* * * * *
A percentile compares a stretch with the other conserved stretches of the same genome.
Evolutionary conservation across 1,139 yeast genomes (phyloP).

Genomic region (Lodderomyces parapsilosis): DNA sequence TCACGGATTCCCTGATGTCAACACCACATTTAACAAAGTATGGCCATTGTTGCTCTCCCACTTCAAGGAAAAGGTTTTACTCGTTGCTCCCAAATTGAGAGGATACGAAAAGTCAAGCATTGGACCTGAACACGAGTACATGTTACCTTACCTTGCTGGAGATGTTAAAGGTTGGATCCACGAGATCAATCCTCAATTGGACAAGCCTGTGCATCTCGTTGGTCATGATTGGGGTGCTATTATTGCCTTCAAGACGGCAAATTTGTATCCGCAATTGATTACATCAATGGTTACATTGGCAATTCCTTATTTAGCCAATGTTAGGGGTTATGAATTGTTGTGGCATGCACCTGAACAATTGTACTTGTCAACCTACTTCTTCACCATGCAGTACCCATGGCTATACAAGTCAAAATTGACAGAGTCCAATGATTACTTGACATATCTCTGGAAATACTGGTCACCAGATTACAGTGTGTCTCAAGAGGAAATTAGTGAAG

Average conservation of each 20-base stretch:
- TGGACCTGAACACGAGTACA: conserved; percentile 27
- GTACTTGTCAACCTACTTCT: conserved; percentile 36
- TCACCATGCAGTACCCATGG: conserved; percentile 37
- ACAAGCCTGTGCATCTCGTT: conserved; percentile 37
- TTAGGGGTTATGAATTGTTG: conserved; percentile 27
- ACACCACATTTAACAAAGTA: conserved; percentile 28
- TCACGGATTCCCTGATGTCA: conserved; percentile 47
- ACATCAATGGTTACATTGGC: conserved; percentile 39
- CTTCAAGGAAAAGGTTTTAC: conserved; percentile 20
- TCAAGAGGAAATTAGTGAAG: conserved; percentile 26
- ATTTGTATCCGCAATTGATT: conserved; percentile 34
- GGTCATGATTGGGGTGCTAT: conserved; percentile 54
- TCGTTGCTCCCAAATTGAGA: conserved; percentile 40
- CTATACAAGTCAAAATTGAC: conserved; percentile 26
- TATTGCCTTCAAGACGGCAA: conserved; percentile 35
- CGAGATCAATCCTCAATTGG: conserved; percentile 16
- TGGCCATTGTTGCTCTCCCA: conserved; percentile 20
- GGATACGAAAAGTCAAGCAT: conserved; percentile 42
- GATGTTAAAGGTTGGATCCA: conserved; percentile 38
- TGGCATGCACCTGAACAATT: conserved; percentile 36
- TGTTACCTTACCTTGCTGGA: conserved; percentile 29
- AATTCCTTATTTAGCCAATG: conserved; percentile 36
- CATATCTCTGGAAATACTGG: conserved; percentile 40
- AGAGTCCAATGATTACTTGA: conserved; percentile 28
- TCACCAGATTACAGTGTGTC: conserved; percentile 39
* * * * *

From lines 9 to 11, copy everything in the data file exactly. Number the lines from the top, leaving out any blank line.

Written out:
- TTAGGGGTTATGAATTGTTG: conserved; percentile 27
- ACACCACATTTAACAAAGTA: conserved; percentile 28
- TCACGGATTCCCTGATGTCA: conserved; percentile 47